I wonder what thoughts were rolling through the birthday boy’s mind before he makes his wish and blows out the candles. (Maybe wondering why there are only half as many candles as their shoudl be…or their odd placement.)
Turned out all the lights to capture this by pure candlelight.
You can view a larger version by clicking on the photo.
Emma is seven years old and full of energy. On this evening, she had bouncing-off-the-walls energy.
This is an awesome image! Now, don’t get the wrong idea. I’m not bragging on myself because it happened quite by accident – as awesome shots sometimes do. It would never enter my mind to try an set up a shot like this. Any serious photographer will tell you, there are those moments that you couldn’t have planned, couldn’t have set up, when all the planets are aligned and the angels are smiling upon you. That was this moment. Here’s how it came about.
I was outdoors, trying to capture a photo of some wrens entering/exiting their birdhouse. I was using a 300mm, zoom lens, to get a close-up, from a distance. I had just finished photographing the birds, because the day was ending and there no longer was enough light in the shaded area to get a good image.
About this time, folks showed up for a family gathering. Emma saw me with the camera and started hopping around me saying, “Take a picture of me!” I couldn’t take a photo of her because I had the long zoom lens and she was too close – I couldn’t even get the lens to focus at that distance. I told her she was too close, and if she would go a little farther away I could take a photo. Well, I meant she should move ten to fifteen feet away. Emma just heard, “farther away,” and took off running. My attempts to call her back never reached her ears and she finally stopped and turned around about 20 yards away.
The amazing thing was where she stopped. Quite by accident, she stopped in a spot where the setting sun was able to stream through an opening in the trees. Ten feet farther or closer and she would have been in the shadows. I remember being in awe at the way the light was hitting her. Thankfully I had the presence of mind to focus and shoot. Even then, I didn’t really think this shot would turn out so well…so sharp in the low light conditions. I have no idea of what she was saying to me.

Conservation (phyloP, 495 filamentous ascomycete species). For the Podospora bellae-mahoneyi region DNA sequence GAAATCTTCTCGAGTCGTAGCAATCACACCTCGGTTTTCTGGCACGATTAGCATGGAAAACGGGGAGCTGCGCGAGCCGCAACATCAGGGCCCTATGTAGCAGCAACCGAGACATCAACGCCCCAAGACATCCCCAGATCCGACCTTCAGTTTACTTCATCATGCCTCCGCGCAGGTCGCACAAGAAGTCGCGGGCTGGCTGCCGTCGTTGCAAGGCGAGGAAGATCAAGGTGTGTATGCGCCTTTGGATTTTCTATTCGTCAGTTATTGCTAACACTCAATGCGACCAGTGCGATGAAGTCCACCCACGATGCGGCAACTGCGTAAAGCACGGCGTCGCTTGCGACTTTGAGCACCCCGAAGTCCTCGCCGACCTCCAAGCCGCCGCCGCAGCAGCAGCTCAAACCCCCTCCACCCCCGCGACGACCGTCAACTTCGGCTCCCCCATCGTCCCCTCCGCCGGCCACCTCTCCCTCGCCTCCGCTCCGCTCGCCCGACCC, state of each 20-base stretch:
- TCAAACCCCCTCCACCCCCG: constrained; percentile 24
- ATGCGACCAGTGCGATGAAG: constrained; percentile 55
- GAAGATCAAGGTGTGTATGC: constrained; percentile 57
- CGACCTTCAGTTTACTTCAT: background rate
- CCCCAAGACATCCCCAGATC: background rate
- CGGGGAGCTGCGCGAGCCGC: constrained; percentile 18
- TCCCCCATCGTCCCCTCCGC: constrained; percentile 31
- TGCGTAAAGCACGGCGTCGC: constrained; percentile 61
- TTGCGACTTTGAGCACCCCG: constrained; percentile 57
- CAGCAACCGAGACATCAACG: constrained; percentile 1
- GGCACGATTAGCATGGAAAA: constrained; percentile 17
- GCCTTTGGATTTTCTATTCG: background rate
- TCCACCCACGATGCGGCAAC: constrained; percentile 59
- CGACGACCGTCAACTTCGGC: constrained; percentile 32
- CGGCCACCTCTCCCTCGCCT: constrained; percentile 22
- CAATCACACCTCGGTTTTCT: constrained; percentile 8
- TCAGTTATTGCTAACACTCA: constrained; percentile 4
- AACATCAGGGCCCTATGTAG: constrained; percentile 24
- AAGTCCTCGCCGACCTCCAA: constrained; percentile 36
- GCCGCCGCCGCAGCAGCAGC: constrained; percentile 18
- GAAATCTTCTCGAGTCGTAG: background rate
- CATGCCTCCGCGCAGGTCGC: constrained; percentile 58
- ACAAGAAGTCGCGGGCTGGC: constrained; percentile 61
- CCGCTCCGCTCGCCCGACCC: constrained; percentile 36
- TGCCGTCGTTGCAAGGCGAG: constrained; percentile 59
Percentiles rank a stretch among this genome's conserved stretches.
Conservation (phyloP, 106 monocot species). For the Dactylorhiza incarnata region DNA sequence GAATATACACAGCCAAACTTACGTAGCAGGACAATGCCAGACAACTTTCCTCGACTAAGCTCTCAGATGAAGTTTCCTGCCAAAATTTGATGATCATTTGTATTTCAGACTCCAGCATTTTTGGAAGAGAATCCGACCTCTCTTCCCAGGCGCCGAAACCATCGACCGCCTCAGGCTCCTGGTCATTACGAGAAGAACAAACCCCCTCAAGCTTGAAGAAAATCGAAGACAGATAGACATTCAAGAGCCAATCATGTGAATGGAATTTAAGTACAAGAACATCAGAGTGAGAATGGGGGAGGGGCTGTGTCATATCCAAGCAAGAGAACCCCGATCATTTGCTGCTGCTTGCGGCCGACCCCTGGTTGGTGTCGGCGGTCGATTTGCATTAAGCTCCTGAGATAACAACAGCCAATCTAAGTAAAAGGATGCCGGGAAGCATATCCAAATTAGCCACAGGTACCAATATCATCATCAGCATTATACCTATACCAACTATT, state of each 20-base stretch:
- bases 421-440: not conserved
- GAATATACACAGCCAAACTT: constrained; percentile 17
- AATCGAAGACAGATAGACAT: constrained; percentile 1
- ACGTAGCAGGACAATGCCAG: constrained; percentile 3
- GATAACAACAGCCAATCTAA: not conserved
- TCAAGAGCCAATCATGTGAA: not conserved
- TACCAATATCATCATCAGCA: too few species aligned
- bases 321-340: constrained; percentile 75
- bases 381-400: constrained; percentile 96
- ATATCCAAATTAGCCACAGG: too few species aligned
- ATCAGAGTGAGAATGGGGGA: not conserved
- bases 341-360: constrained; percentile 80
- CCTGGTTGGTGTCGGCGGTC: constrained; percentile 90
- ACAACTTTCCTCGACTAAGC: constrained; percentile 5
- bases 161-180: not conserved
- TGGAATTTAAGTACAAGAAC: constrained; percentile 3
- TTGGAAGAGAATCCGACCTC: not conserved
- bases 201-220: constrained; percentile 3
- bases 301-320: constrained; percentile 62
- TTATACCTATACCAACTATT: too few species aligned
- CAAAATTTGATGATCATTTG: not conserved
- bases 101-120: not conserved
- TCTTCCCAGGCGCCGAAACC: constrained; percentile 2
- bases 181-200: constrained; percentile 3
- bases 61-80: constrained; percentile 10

For fellow photographers that would like the specifics: 1/90 sec, f/5.6, ISO 800, 300mm, handheld, no artificial light, manual mode.
To view a larger version of this image, click on the photo.
A future football fan gets a unique perspective of the game in a life-size display at the Green Bay Packers Hall of Fame at Lambeau Field in Green Bay, WI. It’s a fun place for the whole family, plenty to look at – especially for the true football fan.
See more of the details in a larger version of this shot by clicking on the photo.
Meet David, Michelle…and the jewelry box. When we met at a local park for their Engagement Photo shoot, they told me they wanted to include this jewelry box in one of the photos because it held sentimental importance to them.
The jewelry box cover says, “You are My Forever Love.” It was a gift from David to Michelle on the day he proposed to her. In fact, it was the jewelry box that provided the words. The box has an audio feature. It will record your voice and play your personal message whenever the box is opened. David recorded his proposal to Michelle and gave her the box as a gift. When she opened it…well, I didn’t get the details of that encounter, but the photo above tells you everything you need to know.
There was a moment as we were preparing that he opened the box and the message began to play. I quickly moved away so I couldn’t hear it. I don’t know if they cared whether I heard it or not but, to me, it just seemed too special, to private, a moment for young lovers, for her ears only.